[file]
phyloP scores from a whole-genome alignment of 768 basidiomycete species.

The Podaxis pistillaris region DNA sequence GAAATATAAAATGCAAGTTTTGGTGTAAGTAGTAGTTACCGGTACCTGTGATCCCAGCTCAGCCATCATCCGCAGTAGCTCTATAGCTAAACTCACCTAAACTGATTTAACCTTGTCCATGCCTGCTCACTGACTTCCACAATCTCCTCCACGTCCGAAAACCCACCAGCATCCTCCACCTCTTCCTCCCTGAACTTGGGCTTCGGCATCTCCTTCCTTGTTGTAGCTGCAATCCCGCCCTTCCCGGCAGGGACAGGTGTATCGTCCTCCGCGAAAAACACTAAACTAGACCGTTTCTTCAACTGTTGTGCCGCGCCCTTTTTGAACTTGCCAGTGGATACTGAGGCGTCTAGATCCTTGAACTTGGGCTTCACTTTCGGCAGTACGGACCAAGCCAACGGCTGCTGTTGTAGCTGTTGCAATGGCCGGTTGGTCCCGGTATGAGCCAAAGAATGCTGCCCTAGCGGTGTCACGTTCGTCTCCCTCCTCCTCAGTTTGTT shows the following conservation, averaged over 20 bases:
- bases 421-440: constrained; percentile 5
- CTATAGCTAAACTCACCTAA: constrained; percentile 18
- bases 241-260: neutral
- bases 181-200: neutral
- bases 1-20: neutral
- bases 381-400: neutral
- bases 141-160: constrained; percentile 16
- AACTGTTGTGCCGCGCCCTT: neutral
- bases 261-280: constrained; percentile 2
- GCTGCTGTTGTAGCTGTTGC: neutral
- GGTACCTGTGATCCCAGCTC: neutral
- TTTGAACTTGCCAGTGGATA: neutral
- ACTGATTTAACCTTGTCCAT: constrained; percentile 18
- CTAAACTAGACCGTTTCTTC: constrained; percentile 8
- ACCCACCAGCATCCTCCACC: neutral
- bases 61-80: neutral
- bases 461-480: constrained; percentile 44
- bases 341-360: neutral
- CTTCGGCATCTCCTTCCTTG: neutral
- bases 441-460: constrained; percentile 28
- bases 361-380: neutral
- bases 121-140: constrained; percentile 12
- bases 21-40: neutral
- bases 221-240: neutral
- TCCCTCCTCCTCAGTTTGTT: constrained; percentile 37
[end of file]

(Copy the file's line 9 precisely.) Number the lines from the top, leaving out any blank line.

- bases 141-160: constrained; percentile 16